Over the past two evenings BBC2 has broadcast a documentary on the sexual exploitation of young men by a senior church leader and a wider circle of priests. “Exposed: The Church’s Darkest Secret” tells how from the 1970s through until at least the 1990s a number of young men were sexually abused by Bishop Peter Ball and other Church of England clergy, mainly in Sussex where Ball was Bishop of Lewis.
The harrowing two part story is told through the eyes of survivors of the abuse, and details how for many years their attempts to bring the perpetrators to justice were prevented by senior church leaders, including then Archbishop of Canterbury George Carey, as well as senior members of the British establishment including Prince Charles. Ball was first arrested in 1993 and resigned after admitting to gross indecency but the case was not prosecuted. In his retirement he was even allowed to continue in church ministry. However as the church increasingly became aware of the abuse that had been tolerated in its midst, the pressure increased and he was eventually brought to justice in 2015 aged 83, and served 18 months in prison.
Ball’s and other clergy abuse has been the subject of a considerable number of reports, including the CofE’s own inquiry into Ball’s case, An Abuse of Faith in 2017. Ball, other abusers in Sussex, and the wider Church of England have been the subject of five weeks of hearings over the past two years by the government commissioned Independent Inquiry into Child Sexual Abuse (IICSA), and the interim report was published in May 2019. The church will be deliberating over its response to the IICSA report next month. The Church of England’s statement on the BBC programme reflects its commitment to deal with past issues, and ensure that vulnerable children and young people are safeguarded in the future.
As a senior lay leader in the Church of England this whole scenario shames me. I have told many times of how when talking to Muslim friends about abuse by what are popularly but wrongly termed “Muslim grooming gangs”, I cannot point the finger in accusation. If we accepted that approach, Ball and other church leaders he seems to have colluded with could similarly be called a “Christian grooming gang.” The fact is, as I and Muslim leader Tanvir Mounir said at the launch of FACES in 2016:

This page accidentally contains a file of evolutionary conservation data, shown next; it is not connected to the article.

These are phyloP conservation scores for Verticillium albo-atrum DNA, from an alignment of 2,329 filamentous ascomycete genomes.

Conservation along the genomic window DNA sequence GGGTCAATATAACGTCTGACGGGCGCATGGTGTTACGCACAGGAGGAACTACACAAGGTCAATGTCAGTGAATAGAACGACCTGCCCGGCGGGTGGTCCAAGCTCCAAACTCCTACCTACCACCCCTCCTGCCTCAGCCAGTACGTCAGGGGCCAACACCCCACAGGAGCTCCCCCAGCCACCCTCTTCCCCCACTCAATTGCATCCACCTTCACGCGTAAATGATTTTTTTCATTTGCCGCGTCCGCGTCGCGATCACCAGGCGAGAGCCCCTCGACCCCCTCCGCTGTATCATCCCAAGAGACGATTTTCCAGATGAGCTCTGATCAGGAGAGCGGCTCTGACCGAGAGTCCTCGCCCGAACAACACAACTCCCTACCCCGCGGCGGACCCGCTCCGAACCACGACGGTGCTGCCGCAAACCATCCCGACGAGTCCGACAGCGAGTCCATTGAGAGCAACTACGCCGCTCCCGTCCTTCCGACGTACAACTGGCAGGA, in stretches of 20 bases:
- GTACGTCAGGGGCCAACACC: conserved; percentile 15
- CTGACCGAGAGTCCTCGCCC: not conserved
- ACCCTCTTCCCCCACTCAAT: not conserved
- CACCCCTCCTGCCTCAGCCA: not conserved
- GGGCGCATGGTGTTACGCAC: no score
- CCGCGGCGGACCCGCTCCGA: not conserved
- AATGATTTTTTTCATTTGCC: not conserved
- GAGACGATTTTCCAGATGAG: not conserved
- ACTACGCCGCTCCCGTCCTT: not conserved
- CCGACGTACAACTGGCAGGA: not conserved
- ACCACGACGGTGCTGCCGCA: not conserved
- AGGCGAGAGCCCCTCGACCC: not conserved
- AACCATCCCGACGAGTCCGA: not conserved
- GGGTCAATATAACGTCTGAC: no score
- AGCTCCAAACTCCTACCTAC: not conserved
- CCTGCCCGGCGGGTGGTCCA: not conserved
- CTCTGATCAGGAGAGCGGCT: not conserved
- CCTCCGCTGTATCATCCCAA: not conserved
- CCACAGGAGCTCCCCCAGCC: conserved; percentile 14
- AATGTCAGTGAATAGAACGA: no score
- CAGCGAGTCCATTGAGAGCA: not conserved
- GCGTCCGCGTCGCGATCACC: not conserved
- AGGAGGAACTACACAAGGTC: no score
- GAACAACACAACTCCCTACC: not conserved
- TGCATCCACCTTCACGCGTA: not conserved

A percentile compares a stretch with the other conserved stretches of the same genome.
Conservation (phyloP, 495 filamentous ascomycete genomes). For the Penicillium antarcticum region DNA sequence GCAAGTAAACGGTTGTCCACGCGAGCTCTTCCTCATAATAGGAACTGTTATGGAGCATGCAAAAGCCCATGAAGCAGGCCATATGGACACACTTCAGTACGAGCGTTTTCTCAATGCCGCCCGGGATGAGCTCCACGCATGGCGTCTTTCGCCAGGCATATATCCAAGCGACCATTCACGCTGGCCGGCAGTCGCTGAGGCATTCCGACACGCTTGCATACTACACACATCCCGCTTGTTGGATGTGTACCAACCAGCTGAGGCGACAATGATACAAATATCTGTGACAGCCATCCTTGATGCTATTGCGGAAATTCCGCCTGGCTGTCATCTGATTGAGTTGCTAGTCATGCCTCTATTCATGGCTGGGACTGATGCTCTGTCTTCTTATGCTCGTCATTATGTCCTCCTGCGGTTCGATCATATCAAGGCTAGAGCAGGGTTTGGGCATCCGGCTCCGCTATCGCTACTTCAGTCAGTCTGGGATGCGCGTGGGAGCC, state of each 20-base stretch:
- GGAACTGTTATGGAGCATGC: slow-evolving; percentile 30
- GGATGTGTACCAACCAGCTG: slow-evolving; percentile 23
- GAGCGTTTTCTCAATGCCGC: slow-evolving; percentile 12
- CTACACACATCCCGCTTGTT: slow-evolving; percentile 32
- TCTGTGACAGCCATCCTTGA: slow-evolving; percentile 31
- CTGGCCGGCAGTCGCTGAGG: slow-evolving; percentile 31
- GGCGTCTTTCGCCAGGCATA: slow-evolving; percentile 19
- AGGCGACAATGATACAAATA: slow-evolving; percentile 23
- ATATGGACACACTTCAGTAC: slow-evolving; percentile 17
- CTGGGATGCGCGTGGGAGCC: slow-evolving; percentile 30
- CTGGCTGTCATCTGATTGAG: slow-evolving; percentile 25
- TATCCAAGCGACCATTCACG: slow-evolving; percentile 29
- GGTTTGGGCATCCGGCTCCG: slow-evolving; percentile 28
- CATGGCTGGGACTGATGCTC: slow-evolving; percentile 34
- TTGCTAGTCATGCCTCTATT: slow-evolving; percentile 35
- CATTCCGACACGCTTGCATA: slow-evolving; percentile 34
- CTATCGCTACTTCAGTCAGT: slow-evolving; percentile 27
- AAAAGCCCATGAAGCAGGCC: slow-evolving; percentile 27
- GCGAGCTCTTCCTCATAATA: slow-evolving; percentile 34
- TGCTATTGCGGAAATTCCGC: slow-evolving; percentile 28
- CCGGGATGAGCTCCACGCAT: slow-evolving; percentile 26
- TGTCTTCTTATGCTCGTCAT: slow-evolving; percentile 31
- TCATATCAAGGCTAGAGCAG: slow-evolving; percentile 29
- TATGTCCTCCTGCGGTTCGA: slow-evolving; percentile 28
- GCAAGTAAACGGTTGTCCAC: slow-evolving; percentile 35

“Child sexual exploitation – people doing horrible things to children and young people. It’s not a Muslim thing. Not a Christian thing. Not a Hindu thing or a Jewish thing or a Sikh thing or a Buddhist thing. It’s not a secularist or humanist thing. Let’s be very clear. It’s a human thing. Something done by men – and women, and sometimes young people themselves – who’ve lost touch with their shared humanity, their responsibility as adults. People who occasionally seek to hide behind their faith, to lurk in the shadows of places of worship and conspire, who use their faith to cloud and obscure and seek to justify it from their faith. It’s a human problem. A human problem that people of every nation, tribe, culture, or faith can be drawn into. Sometimes those people use the traditions of their culture or the structures of their faith to promote it, or legitimise it. They are wrong. There is no honest interpretation of either of our faiths that endorses this behaviour.”
I could say more on how the very common concept of “Muslim grooming gangs” is flawed. It has very recently been the subject of an excellent academic paper by Ella Cockbain, “Failing victims, fuelling hate: challenging the harms of the ‘Muslim grooming gangs’ narrative.” However that is the subject for another blog post. All I will say is that the author looks at how abuse takes on the shape of a particular culture and as it does, can flourish, wherever that is. Again, abuse is not a Muslim thing or a Christian thing, though it may occasionally and regrettably be a church thing.
I take great strength in the shared journey I and my fellow Christian leaders have had with our Muslim colleagues and friends in raising a shared voice against child sexual exploitation in all its forms. The voice of survivors has been central to our story. Listening to their experience must shape our understanding of how abusers can hide in plain sight within religious institutions. Those who heard the voices of men like Clive James and Philip Johnson, abused by Ball and his colleagues, who heard the deeply sad story of Neil Todd, a victim who took his life, must not ignore their calls. As a deeply committed Christian I look to my faith to lead me in life and hope. When leaders choose to use faith to further their own selfish and depraved motives, and by doing so rob their victims of faith or even life itself, there is something badly wrong.
We are thrilled to see how Faiths Against Child Sexual Exploitation (FACES) in Luton has become a strong and trusted voice against all forms of sexual abuse. That may be from the horrible actions of men operating in the shadows of the night time economy abusing children in large numbers, or apparently respectable clergy committing equally horrible acts hidden in plain sight by the cultural forms of the church. Many have found it shocking to compare these two. But by creating a place where we intentionally see sexual abuse in our own context from the position of the outsider has been a powerful motivator for action, and forces such comparisons. It has also created a forum for considerable self reflection and discussion over the internal cultures and power structures in faith organisations, their leaders and membership that allow and then cover up abuse.
We owe it to the survivors of child sexual exploitation to do all we can to safeguard all children and young people. That is the commitment of those of us who join together as FACES.